Wednesday, September 17, 2008

PART II :: Immediate effects of climate changes on human population...

Vaniel Louis, (Dienane Cherie) and I have talked about immediate health effects of climate changes on human populations last Sunday on Haimusique (la radio cayenne d'outre-mer).
We reviewed some of the current environmental stresses that form the back drop for climate changes (potential) additional impacts on human populations. We identified ways that climate changes can either ameliorate or exacerbate some of the existing social and health issues faced by human populations (the Haitian population in particular) and talked about ways to deal with climate changes.

(Unfortunately), in the Haitian context, we had to talk about the old concept of "miasma" and identified corresponding-parameters and indicators through current stages of salubrity in urban Haitian populations; the direct correlation between salubrity and air pollution (among other) was analyzed.

Some health impacts associated with extreme weather events, storms, tornadoes, hurricanes, extreme precipitations were also reviewed (death, respiratory issues, cardiovascular diseases, behavioral changes, hunger, etc.). During that Talk Show, we mentioned two different ways to deal with climate changes. The Do-Nothing comportment that will increase the likelihood for the Haitian population to suffer more from the (immediate) effects of climate changes and to be wired to dealing with periodic high death rates and social-economic catastrophes. The second attitude is to take sustainable actions _ as a society_ to manipulate those risk factors and reduce their potential outcome on the nation. Those actions entail a more comprehensive leading role of scholars and the Haitian University towards the identification of working-models capable of building resilience to current environmental stresses or lesser climate change impacts on the population, while enabling the Haitian Congress to make better legal decisions to protect, conserve and manage the nation's natural resources/areas; the PAE is an example.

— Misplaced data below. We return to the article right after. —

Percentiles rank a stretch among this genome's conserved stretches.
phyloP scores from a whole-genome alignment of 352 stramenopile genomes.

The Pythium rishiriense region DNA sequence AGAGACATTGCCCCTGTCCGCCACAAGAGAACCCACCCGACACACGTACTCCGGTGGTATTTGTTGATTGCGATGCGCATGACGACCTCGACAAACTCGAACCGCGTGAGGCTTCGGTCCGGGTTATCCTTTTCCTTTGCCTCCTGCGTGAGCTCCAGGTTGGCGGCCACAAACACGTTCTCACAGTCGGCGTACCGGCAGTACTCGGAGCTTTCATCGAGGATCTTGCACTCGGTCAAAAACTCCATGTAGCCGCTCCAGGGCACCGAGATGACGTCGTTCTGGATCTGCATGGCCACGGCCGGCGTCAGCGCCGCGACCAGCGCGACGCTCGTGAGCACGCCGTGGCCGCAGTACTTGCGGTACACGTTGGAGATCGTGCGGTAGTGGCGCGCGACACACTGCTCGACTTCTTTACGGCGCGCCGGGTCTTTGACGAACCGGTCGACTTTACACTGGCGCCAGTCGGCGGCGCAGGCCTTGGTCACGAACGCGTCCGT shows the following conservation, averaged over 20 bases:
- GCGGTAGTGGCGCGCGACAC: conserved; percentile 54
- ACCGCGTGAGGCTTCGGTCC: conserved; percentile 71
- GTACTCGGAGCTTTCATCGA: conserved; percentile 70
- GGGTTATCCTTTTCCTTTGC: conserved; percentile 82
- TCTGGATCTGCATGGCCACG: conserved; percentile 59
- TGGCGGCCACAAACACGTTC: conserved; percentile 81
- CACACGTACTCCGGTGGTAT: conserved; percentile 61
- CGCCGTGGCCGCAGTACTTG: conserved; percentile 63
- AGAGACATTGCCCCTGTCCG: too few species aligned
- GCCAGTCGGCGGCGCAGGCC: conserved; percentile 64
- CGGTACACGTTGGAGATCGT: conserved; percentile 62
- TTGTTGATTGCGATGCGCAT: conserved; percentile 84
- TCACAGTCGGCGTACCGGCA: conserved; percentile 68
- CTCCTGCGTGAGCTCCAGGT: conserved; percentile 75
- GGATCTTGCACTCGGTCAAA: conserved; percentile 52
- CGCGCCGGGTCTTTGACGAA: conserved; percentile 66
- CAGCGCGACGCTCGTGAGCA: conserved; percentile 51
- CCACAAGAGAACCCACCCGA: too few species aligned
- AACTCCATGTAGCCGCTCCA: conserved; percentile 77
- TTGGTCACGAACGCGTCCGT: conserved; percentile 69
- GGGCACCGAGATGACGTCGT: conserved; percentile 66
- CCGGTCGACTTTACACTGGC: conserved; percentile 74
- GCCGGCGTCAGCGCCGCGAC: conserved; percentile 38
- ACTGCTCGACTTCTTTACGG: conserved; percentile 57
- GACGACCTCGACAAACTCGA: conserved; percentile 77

Civic actions need to be developed/taken to engage young minds (and the old ones as well) into this new setting of behaviors and responsibilities, by encouraging community services (coastal and drain cleanups, waste management, reforestation, literacy/alphabetization, etc.), establishing public funding for environmental micro-projects, etc.

The last episode will be aired on Sunday, Sept. 28th on at 2PM (ET). We will focus on ways to develop public interest research groups, civic associations, and how to raise money or seek for funds.

Don't miss out!
M. Medozile

Monday, September 1, 2008

Part I : Immediate Effects of Climate Changes on Deforested Environment

Last Sunday, Vaniel, Christella Coeur-Aimable and I talked about current consequences of climate changes, particularly on deforested environment in Part I of our radio talk show on

One of the intelligent ways to comprehend the problematic of climate changes is by concurring that the earth is undergoing that phenomenon, by searching for the causes, identifying health effects associated with it (among others) and seeking ways to deal with it; while taking comprehensive and sustainable actions to minimize future outcomes on human and other ecological populations.

Pictures taken within the last 30 years illustrate a significant reduction of the polar ice cap, an increase of the globe's temperature (global warming)along with an average of the sea level. As a natural phenomenon, climate changes have recently been accelerated and its change in atmospheric compositions are widely thought to be due to human activities.

We (Vaniel, Kris and I) talked about the three major factors that influence the earth's climate more than all others combined: the sun, the atmosphere and the ocean. (Although we had some translation difficulties), we analyzed the contribution of the greenhouse gases towards the "global warming potential". Of course CO2 is identified as a "weak greenhouse gas" but the amount releases into the atmosphere through fossil fuel combustion (about 82% of all greenhouse gases) makes it one of the most "dangerous" enemy of the globe.

In the Haitian context, we analyzed the outcomes of deforestation towards the immediate effects of climate changes in that environment. The lost of "canopy cover" and "rhizomatous biomass" are directly correlated with an increase in "water velocity" (rivers, tributaries, chanels, etc.), in lost of cultivable soil, wildlife habitat, an increase of erosion, sedimentation, among others.

In Part II (next Sunday), we will focus on health impacts and ways to deal with climate changes.
Please note that broadcast is on the air at 2:00 PM (ET) every sunday on or

Macceau P. M├ędozile